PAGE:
The trust said Stack had refused a reasonable management instruction not to attend work on 21 December and refused a reasonable request to go into Mbachu’s office to discuss why she should not be at work.

Stack asked her to put the instruction in writing and explain her reasons. Mbachu then said she had already done so, and Stack requested that she print the email in question. Mbachu later had to escort Stack from the premises.

Stack received a letter informing her that she was on special leave from 21 to 24 December, and was then absent until 12 January 2016, when she returned for a risk assessment, which found it was safe for her to return.

However, Stack visited her GP on 1 February 2016, who confirmed she was unfit to work for two months because of work-related stress. 

She lodged a grievance on 25 February 2016, and by 25 March said she received no response nor acknowledgement. She chased the trust and Trevor Payne, senior HR adviser, said it had been sent to senior management. 

There were then delays while the trust arranged internal enquiries into the grievance, which the trust said were out of its control and of which it had informed the claimant. 

Stack’s GP signed a statement of fitness on 24 June 2016, and she returned to work on 27 June. She asked the trust’s grievance investigations officer, Kerby Francis, for an update two days later, but he informed her that none had been made. Stack described this as the ‘final straw’ and resigned via a letter. Although the grievance investigation was completed on 22 December, this came after Stack’s resignation.

Allowing Stack’s claim for constructive unfair dismissal, Judge Heal said the trust was in repudiatory breach of the implied term of trust and confidence when it prevented Stack from returning to work.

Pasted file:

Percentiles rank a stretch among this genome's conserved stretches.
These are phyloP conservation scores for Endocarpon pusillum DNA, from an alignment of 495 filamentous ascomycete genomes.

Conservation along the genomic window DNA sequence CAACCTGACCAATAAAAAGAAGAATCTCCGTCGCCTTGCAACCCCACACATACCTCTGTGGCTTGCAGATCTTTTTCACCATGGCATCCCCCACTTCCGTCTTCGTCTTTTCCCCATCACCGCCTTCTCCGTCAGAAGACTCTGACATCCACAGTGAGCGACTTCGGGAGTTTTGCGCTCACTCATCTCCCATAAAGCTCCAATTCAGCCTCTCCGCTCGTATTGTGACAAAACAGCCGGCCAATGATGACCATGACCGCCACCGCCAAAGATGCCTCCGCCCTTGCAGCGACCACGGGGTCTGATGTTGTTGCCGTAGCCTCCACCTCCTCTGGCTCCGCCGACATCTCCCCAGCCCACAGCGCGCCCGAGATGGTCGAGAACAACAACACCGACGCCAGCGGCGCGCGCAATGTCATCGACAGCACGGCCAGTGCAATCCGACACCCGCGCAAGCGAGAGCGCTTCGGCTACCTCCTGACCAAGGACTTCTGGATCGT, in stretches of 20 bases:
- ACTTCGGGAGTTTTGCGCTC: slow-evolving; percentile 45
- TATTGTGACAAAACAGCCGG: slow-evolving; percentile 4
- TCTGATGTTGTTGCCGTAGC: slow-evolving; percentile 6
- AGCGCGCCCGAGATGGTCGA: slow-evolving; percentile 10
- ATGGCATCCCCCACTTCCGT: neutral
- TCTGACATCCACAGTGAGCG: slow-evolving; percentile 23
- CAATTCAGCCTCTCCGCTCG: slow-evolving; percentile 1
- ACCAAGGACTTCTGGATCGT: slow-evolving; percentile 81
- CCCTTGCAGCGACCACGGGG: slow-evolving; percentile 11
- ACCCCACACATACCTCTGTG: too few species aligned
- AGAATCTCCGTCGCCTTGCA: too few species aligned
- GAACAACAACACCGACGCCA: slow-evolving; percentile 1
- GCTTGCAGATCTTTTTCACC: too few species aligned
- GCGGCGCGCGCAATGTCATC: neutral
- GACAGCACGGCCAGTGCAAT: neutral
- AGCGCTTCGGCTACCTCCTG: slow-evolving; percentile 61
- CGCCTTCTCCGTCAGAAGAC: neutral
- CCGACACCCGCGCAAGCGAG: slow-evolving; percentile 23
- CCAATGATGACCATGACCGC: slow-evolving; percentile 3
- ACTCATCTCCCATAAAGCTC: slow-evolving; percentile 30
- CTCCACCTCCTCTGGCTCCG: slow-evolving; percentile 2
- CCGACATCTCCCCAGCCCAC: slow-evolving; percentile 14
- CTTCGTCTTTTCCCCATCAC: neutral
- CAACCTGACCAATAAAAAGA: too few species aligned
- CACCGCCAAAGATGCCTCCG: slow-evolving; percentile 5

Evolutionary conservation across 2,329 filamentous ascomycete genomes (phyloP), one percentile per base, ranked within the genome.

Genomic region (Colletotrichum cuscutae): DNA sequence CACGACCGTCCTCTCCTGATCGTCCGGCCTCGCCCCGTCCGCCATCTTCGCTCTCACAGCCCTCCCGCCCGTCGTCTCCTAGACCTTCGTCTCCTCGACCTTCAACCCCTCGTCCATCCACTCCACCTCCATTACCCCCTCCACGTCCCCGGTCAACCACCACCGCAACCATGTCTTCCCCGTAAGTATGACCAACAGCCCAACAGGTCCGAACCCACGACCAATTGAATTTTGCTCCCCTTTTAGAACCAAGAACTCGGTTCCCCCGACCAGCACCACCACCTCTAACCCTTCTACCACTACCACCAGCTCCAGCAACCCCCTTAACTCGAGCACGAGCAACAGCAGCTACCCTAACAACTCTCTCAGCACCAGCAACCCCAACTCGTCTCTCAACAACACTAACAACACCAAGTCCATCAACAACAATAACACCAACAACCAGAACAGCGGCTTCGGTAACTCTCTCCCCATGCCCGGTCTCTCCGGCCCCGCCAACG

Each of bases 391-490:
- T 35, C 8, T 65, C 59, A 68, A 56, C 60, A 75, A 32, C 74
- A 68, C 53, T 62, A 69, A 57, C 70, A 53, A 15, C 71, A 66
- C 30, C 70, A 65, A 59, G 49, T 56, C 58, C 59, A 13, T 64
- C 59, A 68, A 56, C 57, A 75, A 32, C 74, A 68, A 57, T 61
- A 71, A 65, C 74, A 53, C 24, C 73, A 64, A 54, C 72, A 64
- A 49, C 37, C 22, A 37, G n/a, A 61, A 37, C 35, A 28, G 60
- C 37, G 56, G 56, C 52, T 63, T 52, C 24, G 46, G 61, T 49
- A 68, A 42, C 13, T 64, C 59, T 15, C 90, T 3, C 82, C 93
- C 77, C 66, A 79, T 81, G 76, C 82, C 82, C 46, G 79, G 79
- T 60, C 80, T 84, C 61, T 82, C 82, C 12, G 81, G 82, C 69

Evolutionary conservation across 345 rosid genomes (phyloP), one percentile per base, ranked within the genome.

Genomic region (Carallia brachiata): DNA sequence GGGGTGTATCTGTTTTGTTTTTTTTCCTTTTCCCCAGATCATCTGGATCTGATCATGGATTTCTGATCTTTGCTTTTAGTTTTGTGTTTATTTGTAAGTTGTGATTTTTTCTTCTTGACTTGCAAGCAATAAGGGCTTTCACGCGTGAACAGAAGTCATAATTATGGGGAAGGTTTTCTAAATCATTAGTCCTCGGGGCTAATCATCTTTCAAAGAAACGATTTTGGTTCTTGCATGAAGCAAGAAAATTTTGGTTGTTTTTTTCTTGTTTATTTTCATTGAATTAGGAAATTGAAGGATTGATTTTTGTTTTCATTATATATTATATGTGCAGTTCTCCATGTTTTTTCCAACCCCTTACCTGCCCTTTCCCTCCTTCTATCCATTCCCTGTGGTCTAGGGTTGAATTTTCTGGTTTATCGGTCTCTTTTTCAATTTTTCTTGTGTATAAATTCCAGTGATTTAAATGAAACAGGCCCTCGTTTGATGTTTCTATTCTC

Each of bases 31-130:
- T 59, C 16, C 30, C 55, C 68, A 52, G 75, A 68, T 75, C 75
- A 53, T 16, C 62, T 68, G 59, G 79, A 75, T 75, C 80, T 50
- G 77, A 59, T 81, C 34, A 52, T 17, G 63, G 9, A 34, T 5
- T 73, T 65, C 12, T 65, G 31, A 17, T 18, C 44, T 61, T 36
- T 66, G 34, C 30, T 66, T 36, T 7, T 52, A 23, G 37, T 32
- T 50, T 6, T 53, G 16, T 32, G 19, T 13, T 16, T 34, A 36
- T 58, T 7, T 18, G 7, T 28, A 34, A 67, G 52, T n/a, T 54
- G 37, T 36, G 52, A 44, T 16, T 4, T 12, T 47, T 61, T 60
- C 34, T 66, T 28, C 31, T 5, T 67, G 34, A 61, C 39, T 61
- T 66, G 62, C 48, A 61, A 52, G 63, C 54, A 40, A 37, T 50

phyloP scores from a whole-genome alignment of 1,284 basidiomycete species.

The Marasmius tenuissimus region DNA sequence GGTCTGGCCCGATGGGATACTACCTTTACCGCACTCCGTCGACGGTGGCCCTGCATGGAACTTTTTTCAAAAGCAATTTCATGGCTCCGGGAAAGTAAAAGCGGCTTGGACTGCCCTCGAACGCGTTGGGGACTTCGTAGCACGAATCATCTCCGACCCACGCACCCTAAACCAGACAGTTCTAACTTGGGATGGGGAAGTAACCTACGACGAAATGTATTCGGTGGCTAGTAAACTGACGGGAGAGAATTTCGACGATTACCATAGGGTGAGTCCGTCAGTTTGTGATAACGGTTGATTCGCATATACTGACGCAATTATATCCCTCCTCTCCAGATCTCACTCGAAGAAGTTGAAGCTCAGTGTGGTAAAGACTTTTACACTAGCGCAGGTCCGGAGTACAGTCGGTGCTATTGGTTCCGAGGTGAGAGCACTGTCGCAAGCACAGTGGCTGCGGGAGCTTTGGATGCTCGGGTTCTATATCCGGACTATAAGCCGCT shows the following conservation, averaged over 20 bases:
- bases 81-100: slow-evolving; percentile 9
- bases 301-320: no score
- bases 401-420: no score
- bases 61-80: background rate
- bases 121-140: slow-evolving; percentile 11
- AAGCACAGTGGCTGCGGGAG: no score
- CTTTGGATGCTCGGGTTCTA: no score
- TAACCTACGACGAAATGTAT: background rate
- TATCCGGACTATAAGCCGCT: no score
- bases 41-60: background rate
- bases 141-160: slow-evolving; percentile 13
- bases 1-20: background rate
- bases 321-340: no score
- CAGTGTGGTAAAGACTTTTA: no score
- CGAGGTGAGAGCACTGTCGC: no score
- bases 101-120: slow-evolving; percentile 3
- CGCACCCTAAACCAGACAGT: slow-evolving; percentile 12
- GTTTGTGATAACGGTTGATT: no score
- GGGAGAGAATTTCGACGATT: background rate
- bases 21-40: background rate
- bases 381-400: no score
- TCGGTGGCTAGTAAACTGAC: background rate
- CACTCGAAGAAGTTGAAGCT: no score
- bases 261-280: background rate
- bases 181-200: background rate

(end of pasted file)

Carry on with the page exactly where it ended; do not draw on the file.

Although she admitted there was a lack of clarity, “the situation called for communication between [Stack] and a manager prepared to make appropriate enquiries about [Stack’s] point of view, and what practical steps the trust could take to enable her to come back”, she said.

Heal also found that the trust did not deal with Stack’s grievance in a timely manner, and was not active in making sure she knew what was going on. 

Rachel Reeves, counsel in Allen and Overy’s employment group, told People Management that this case was a “stark reminder for employers about the importance of clear communications and timely and precise procedures to handle sickness absences utilised consistently”.

Anna McCaffrey, senior counsel in Taylor Wessing’s employment, pensions and mobility group, said the “breakdown in communication” was the main issue. 

“Conversations around preparations for employees returning from sickness absences need thorough planning so employers and employees have the same expectations,” she said. “If the trust had any concerns about whether Stack was well enough to return, it should have spoken to her about any adjustments she may have needed, rather than make assumptions.”

Barnet, Enfield and Haringey Mental Health NHS Trust had not responded to People Management’s request for comment at the time of going to press.